Biography 38: Scott William Lowe (1963 - )
Scott Lowe was born in Racine, Wisconsin. Although he was good at science and took most of the courses in high school, he never was very interested in science. He actually thought he would become a lawyer.
In 1982, Lowe started at the University of Wisconsin-Madison in chemical engineering. He thought that chemical engineering had something to do with chemicals and engineering (math). He quickly found out that it wasn't the field for him, and decided to take some general courses to figure out what he did want to do. Lowe really became interested in biology and molecular genetics through his undergraduate biochemistry and genetics courses. As an undergraduate project, he went to work in a research lab, and after graduation stayed in the lab for two more years as a technician.
In 1988, Lowe went to the Department of Biology at the Massachusetts Institute of Technology to start his graduate work. Coincidentally, Michael Hengartner started graduate school on the same day in the same department. Little did Lowe know at the time, but his interest in oncogenes would one day overlap with Hengartner's interest in cell death genes.
After his Ph.D., Lowe stayed at MIT for post-doctorate work and began studying the effects a known tumor suppressor, p53, on cell growth. He found that in radiation-damaged cells, p53 is needed for programmed cell death. Connecting programmed cell death with tumor cell growth gave new insight as to how cancer cells proliferate.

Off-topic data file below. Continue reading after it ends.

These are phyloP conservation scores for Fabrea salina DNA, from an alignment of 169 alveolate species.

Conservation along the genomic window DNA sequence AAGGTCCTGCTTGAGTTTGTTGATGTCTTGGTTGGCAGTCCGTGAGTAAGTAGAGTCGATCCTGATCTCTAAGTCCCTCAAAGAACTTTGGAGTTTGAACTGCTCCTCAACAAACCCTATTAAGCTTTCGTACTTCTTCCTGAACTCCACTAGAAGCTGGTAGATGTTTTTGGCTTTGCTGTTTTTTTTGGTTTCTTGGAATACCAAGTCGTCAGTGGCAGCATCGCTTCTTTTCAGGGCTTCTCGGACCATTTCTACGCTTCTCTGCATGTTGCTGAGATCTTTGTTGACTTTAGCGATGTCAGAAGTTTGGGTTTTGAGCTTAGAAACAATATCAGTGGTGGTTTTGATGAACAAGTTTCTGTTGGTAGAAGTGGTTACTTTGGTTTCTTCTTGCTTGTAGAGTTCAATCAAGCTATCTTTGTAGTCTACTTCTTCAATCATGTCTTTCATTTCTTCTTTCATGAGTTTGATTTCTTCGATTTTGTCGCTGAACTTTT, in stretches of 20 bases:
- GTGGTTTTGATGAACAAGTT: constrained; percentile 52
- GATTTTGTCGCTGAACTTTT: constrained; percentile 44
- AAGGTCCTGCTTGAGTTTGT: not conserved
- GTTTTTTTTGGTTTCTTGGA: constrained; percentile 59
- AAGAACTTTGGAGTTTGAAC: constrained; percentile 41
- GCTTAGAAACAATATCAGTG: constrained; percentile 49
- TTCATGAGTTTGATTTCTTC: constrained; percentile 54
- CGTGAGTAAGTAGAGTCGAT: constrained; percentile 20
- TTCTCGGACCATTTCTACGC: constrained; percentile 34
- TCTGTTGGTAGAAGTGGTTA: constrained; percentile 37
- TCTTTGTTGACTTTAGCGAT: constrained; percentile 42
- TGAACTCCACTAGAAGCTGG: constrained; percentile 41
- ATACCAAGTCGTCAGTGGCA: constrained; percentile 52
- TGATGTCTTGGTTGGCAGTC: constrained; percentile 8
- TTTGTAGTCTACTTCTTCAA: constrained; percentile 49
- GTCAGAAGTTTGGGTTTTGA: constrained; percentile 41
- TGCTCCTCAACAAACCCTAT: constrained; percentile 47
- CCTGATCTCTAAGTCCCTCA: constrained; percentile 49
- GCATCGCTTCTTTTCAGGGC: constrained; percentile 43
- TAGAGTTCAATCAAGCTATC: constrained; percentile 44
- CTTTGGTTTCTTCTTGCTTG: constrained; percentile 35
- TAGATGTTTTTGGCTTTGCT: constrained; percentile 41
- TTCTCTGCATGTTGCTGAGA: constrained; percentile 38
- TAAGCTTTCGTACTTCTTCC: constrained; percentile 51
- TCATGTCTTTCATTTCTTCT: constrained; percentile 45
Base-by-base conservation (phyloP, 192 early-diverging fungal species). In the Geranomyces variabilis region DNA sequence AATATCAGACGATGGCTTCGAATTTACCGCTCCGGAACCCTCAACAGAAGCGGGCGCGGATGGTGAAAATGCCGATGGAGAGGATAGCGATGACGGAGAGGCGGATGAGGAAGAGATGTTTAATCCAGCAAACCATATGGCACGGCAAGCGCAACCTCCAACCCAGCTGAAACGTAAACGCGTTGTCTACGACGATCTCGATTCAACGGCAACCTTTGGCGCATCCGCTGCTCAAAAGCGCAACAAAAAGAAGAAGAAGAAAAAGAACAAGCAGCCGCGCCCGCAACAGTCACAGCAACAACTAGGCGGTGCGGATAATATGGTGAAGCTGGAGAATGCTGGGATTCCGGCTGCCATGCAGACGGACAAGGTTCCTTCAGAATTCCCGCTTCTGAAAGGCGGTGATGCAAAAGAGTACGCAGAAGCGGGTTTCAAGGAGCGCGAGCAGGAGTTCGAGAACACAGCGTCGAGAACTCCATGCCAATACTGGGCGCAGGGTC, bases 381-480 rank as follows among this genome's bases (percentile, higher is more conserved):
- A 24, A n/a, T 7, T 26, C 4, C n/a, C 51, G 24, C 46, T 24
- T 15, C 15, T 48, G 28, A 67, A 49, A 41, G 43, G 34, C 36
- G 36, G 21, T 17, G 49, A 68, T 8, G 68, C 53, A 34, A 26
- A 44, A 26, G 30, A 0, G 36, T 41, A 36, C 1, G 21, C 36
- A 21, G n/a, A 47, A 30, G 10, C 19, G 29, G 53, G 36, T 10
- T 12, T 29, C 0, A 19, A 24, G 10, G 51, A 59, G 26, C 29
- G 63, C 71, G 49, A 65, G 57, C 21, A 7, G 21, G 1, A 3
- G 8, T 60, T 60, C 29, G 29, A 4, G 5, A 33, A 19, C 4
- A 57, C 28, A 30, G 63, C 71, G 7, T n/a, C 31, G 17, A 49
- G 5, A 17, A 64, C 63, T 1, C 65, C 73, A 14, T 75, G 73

In 1994, Lowe was offered a research position at Cold Spring Harbor Laboratory (CSHL). He is currently a professor at the Watson School of Biological Sciences at CSHL. Lowe's lab continues to work on the p53 pathway and the effects cell death genes have on the growth, proliferation and repair of tumor cells.
Lowe spends most of his free time with his family, especially his two young children. He claims to be able to sing the introduction to "Thomas the Tank Engine" backwards and forwards. He also likes to hike and camp and skiing is his favorite sport.
Scott Lowe's research has shown how the regulation of the cell cycle affect cancer.
programmed cell death, p53 pathway, cold spring harbor laboratory, undergraduate biochemistry, tumor suppressor p53, death genes, scott lowe, tumor cell growth, william lowe, molecular genetics
- ID: 16809
- Source: DNALC.DNAFTB
The role of p53 in chemo- and radiotherapy given its role in programmed cell death.
How do the cell death proteins interact?
The importance of cell death in cancer.
How does p53, a tumor-suppressor gene, affect cell death?
Human homologue to C. elegans ced-4 gene.
This series of animations shows how mutations in the p53 gene are found in 70% of lung tumors, the highest rate for any cancer.
Leland Hartwell describes how cells regulate the timing of growth and cell division. Bob Horvitz and Mike Hengartner explain control mechanisms for cell death.
How he ended up in Bob Horvitz's lab working on cell death.
In this section pharmacogenetics is discussed and how people can have very different responses to the same drug and treatment.
This section explains that lung cancer is the leading cause of cancer deaths in the United States and it is almost entirely preventable, since the vast majority of cases are due to cigarette smoking.